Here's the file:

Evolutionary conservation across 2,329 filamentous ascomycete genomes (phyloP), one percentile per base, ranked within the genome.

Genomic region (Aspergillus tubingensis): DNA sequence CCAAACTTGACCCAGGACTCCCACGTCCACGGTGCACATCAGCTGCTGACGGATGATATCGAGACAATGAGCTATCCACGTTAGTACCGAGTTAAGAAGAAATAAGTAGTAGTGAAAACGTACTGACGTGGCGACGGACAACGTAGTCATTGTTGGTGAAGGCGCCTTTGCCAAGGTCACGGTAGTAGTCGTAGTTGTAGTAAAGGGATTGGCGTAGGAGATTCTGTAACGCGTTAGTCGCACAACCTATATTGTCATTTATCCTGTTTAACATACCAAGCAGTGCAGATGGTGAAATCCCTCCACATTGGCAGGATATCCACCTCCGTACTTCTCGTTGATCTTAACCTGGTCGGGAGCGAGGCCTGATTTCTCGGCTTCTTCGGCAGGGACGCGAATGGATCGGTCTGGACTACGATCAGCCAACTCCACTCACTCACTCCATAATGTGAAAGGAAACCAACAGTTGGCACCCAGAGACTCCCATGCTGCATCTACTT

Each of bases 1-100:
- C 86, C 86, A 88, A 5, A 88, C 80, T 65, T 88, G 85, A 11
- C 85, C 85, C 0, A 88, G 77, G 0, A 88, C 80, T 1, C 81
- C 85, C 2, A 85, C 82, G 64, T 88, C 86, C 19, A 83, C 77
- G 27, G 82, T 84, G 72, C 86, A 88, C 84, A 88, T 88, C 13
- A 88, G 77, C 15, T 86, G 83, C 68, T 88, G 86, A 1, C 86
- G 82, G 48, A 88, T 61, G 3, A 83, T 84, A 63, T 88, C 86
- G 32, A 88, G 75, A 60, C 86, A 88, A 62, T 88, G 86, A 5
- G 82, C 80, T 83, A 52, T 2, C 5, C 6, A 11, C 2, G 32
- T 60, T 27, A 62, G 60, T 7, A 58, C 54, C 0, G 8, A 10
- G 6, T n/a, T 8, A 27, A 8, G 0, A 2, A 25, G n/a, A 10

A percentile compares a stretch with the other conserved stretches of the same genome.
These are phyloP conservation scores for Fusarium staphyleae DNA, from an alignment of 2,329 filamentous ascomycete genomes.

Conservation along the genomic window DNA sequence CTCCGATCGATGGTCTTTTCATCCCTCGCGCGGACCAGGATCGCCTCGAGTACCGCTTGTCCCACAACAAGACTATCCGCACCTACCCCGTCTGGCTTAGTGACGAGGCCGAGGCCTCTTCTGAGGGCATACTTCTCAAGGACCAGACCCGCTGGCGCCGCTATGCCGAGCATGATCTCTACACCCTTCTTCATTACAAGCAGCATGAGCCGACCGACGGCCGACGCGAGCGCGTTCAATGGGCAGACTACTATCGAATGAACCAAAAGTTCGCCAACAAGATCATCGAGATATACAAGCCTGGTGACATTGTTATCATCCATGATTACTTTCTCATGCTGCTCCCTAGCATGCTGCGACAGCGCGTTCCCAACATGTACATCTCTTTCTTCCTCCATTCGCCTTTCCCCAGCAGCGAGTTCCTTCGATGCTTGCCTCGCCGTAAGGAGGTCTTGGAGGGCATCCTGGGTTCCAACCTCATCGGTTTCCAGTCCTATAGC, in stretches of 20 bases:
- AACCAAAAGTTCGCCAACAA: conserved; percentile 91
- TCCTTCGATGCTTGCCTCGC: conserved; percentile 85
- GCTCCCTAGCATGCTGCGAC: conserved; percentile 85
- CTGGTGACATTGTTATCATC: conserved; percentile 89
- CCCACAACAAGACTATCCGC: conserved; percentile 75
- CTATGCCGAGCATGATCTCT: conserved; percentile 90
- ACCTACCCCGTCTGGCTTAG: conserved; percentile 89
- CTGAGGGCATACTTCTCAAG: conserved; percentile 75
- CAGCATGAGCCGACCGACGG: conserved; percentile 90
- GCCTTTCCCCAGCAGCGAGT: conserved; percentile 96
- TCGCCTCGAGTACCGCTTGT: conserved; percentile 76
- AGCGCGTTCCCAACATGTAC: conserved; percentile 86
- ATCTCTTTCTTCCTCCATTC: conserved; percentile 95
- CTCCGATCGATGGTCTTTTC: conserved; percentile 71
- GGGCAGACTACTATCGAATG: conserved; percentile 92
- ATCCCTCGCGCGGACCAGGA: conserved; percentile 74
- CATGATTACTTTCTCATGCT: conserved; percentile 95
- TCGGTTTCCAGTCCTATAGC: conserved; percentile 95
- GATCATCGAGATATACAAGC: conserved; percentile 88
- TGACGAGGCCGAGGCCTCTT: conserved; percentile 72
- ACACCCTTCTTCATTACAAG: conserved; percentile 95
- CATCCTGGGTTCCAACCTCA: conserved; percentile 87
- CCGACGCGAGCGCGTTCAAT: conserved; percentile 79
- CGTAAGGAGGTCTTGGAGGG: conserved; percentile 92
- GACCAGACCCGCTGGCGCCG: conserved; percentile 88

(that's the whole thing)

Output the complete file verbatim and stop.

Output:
Evolutionary conservation across 2,329 filamentous ascomycete genomes (phyloP), one percentile per base, ranked within the genome.

Genomic region (Aspergillus tubingensis): DNA sequence CCAAACTTGACCCAGGACTCCCACGTCCACGGTGCACATCAGCTGCTGACGGATGATATCGAGACAATGAGCTATCCACGTTAGTACCGAGTTAAGAAGAAATAAGTAGTAGTGAAAACGTACTGACGTGGCGACGGACAACGTAGTCATTGTTGGTGAAGGCGCCTTTGCCAAGGTCACGGTAGTAGTCGTAGTTGTAGTAAAGGGATTGGCGTAGGAGATTCTGTAACGCGTTAGTCGCACAACCTATATTGTCATTTATCCTGTTTAACATACCAAGCAGTGCAGATGGTGAAATCCCTCCACATTGGCAGGATATCCACCTCCGTACTTCTCGTTGATCTTAACCTGGTCGGGAGCGAGGCCTGATTTCTCGGCTTCTTCGGCAGGGACGCGAATGGATCGGTCTGGACTACGATCAGCCAACTCCACTCACTCACTCCATAATGTGAAAGGAAACCAACAGTTGGCACCCAGAGACTCCCATGCTGCATCTACTT

Each of bases 1-100:
- C 86, C 86, A 88, A 5, A 88, C 80, T 65, T 88, G 85, A 11
- C 85, C 85, C 0, A 88, G 77, G 0, A 88, C 80, T 1, C 81
- C 85, C 2, A 85, C 82, G 64, T 88, C 86, C 19, A 83, C 77
- G 27, G 82, T 84, G 72, C 86, A 88, C 84, A 88, T 88, C 13
- A 88, G 77, C 15, T 86, G 83, C 68, T 88, G 86, A 1, C 86
- G 82, G 48, A 88, T 61, G 3, A 83, T 84, A 63, T 88, C 86
- G 32, A 88, G 75, A 60, C 86, A 88, A 62, T 88, G 86, A 5
- G 82, C 80, T 83, A 52, T 2, C 5, C 6, A 11, C 2, G 32
- T 60, T 27, A 62, G 60, T 7, A 58, C 54, C 0, G 8, A 10
- G 6, T n/a, T 8, A 27, A 8, G 0, A 2, A 25, G n/a, A 10

A percentile compares a stretch with the other conserved stretches of the same genome.
These are phyloP conservation scores for Fusarium staphyleae DNA, from an alignment of 2,329 filamentous ascomycete genomes.

Conservation along the genomic window DNA sequence CTCCGATCGATGGTCTTTTCATCCCTCGCGCGGACCAGGATCGCCTCGAGTACCGCTTGTCCCACAACAAGACTATCCGCACCTACCCCGTCTGGCTTAGTGACGAGGCCGAGGCCTCTTCTGAGGGCATACTTCTCAAGGACCAGACCCGCTGGCGCCGCTATGCCGAGCATGATCTCTACACCCTTCTTCATTACAAGCAGCATGAGCCGACCGACGGCCGACGCGAGCGCGTTCAATGGGCAGACTACTATCGAATGAACCAAAAGTTCGCCAACAAGATCATCGAGATATACAAGCCTGGTGACATTGTTATCATCCATGATTACTTTCTCATGCTGCTCCCTAGCATGCTGCGACAGCGCGTTCCCAACATGTACATCTCTTTCTTCCTCCATTCGCCTTTCCCCAGCAGCGAGTTCCTTCGATGCTTGCCTCGCCGTAAGGAGGTCTTGGAGGGCATCCTGGGTTCCAACCTCATCGGTTTCCAGTCCTATAGC, in stretches of 20 bases:
- AACCAAAAGTTCGCCAACAA: conserved; percentile 91
- TCCTTCGATGCTTGCCTCGC: conserved; percentile 85
- GCTCCCTAGCATGCTGCGAC: conserved; percentile 85
- CTGGTGACATTGTTATCATC: conserved; percentile 89
- CCCACAACAAGACTATCCGC: conserved; percentile 75
- CTATGCCGAGCATGATCTCT: conserved; percentile 90
- ACCTACCCCGTCTGGCTTAG: conserved; percentile 89
- CTGAGGGCATACTTCTCAAG: conserved; percentile 75
- CAGCATGAGCCGACCGACGG: conserved; percentile 90
- GCCTTTCCCCAGCAGCGAGT: conserved; percentile 96
- TCGCCTCGAGTACCGCTTGT: conserved; percentile 76
- AGCGCGTTCCCAACATGTAC: conserved; percentile 86
- ATCTCTTTCTTCCTCCATTC: conserved; percentile 95
- CTCCGATCGATGGTCTTTTC: conserved; percentile 71
- GGGCAGACTACTATCGAATG: conserved; percentile 92
- ATCCCTCGCGCGGACCAGGA: conserved; percentile 74
- CATGATTACTTTCTCATGCT: conserved; percentile 95
- TCGGTTTCCAGTCCTATAGC: conserved; percentile 95
- GATCATCGAGATATACAAGC: conserved; percentile 88
- TGACGAGGCCGAGGCCTCTT: conserved; percentile 72
- ACACCCTTCTTCATTACAAG: conserved; percentile 95
- CATCCTGGGTTCCAACCTCA: conserved; percentile 87
- CCGACGCGAGCGCGTTCAAT: conserved; percentile 79
- CGTAAGGAGGTCTTGGAGGG: conserved; percentile 92
- GACCAGACCCGCTGGCGCCG: conserved; percentile 88